What if we aren’t alone, trying to appease pew folk who do what any of us who are frightened do:  clamp down hard on what is and fiercely defend it? What if we dared to trust God enough to step into relationship with each other and the communities God has called us to serve?

What if?



“The opposite of love is not hate.  It is indifference.”  Ellie Wiesel

Wednesdays are dense and luscious for me.

I begin my day at eight AM with a table full of wonderful men.  We gather together for Bible study.  They have been doing this for decades, these men.  They let me join in.

I learn much at that table.  We talk about many things (studying scripture does that) together.  We are diverse as can be.  Gender, generations and political ideologies stretch us to hear and understand in a way grounded in the power of the Christ.  We see each other in a more fulsome way.  We aren’t sword wielders for a cause, we are people full of holy passion for life and learning and we trust each other enough to share our sense of things in a way that invites listening.  At that table I am a deeper and finer thing than merely Pastor.  I am sister in Christ.

On Wednesday nights I meet with a wonderful collection of humans who come together to explore Christian discipleship.  We are exploring Wesleyan theology and what it means to be an accountable disciple in the way of John Wesley.  Wesley knew how we need each other in order to grow into our fullness.  On Wednesday nights, we are able to explore words that jangle and stretch:  sin and salvation, grace and justice.  The room hums with the power of the collected souls.  We are kin in Christ and the joy of our mindful seeking permeates the places of tired and despair that walk in us each.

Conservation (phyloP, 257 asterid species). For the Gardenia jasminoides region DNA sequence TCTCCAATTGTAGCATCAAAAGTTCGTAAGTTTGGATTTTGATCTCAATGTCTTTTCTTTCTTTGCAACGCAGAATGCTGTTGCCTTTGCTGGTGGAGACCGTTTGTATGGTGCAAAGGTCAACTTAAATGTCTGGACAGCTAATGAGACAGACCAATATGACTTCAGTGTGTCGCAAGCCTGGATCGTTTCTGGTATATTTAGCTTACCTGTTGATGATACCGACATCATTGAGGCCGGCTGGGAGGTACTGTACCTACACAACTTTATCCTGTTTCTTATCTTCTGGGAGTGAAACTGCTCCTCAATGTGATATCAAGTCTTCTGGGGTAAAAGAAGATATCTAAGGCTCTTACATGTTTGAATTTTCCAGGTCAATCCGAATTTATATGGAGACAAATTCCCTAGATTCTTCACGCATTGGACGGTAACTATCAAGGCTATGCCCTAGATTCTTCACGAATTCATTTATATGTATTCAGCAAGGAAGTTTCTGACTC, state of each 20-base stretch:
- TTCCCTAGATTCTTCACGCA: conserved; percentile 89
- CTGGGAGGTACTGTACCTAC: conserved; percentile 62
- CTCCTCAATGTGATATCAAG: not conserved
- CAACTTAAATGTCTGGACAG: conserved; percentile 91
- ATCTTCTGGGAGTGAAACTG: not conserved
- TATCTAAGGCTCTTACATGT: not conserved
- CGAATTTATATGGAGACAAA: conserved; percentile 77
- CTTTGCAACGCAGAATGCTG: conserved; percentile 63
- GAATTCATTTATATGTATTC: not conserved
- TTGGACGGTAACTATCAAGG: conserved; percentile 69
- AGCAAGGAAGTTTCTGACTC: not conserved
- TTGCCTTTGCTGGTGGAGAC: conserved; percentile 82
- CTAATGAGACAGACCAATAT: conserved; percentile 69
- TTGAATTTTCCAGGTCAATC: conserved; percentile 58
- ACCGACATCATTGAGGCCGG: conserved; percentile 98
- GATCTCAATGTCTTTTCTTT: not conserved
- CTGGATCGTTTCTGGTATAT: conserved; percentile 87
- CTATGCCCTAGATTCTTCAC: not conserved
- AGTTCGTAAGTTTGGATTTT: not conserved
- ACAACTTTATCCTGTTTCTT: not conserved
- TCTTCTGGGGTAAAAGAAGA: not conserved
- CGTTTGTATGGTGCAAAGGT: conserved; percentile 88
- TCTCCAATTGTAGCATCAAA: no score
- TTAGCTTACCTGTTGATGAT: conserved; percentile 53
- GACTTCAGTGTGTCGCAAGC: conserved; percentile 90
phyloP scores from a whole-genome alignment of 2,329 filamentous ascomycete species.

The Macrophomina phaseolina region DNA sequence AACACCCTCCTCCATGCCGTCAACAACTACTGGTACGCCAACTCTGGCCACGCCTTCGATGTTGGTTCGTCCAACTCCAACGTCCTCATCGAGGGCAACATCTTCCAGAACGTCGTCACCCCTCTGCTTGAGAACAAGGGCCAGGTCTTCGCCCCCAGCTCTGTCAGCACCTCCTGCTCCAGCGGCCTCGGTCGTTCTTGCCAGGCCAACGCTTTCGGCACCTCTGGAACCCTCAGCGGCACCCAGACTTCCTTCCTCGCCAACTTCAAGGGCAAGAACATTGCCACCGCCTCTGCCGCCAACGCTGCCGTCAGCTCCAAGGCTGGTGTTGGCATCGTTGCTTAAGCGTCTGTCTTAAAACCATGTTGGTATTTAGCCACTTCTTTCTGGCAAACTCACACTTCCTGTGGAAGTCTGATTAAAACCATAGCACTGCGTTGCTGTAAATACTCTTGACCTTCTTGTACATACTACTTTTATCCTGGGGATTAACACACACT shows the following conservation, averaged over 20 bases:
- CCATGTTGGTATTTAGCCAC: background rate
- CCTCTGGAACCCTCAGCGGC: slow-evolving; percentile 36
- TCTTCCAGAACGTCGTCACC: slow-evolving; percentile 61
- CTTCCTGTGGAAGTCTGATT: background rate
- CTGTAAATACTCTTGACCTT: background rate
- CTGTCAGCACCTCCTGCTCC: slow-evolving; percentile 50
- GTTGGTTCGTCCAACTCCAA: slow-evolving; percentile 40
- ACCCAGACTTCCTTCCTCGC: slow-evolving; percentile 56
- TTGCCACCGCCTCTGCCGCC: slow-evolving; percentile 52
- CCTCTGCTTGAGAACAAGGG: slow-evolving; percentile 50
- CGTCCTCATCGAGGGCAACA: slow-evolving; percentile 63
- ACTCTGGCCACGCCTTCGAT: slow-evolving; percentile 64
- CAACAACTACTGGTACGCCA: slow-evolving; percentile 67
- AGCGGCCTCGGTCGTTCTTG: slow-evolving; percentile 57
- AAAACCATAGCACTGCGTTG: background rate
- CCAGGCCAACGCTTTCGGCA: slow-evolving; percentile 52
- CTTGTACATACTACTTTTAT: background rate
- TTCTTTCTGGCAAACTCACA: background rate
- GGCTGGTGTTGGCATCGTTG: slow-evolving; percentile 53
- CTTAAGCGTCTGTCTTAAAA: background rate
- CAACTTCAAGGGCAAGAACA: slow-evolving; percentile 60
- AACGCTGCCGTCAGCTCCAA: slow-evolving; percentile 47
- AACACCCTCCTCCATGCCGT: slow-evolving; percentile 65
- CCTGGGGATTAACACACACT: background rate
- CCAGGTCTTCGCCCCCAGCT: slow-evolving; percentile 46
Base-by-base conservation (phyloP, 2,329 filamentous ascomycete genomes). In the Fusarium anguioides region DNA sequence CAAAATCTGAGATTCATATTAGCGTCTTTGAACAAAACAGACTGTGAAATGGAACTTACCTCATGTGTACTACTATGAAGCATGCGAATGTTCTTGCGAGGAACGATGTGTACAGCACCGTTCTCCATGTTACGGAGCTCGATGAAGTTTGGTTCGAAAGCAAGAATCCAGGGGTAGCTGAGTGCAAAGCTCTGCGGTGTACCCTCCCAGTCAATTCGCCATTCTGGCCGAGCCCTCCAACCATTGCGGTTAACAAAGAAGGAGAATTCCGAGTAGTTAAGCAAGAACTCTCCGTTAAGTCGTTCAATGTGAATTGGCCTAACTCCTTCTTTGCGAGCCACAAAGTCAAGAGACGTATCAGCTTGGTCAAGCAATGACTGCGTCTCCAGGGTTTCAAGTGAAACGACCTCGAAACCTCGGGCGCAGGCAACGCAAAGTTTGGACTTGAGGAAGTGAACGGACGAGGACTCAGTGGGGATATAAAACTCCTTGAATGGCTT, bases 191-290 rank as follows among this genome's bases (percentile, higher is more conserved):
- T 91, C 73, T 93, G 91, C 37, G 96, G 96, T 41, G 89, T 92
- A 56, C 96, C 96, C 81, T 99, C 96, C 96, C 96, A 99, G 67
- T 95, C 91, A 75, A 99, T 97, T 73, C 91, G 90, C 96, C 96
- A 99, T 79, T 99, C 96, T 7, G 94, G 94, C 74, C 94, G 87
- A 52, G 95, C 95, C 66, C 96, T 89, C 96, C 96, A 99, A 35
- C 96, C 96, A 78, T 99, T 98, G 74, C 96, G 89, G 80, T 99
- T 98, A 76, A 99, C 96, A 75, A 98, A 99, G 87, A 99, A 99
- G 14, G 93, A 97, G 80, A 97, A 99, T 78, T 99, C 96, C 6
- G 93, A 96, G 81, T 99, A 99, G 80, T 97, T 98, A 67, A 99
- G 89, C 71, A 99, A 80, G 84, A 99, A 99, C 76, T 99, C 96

There is much the church is not.  Sometimes people seize on the “is not” with a seeming glee.  Armed with conviction about the glaring flaws, distance is cultivated and tended.

But there are others.  Others who practice the engagement of being willing to hear the heart of another and in that hearing know the soundings of the Holy.

Indifference is a choice.

I’m moved by those who choose engagement.  My life and the lives the engaged are blessed to lead are the better for it.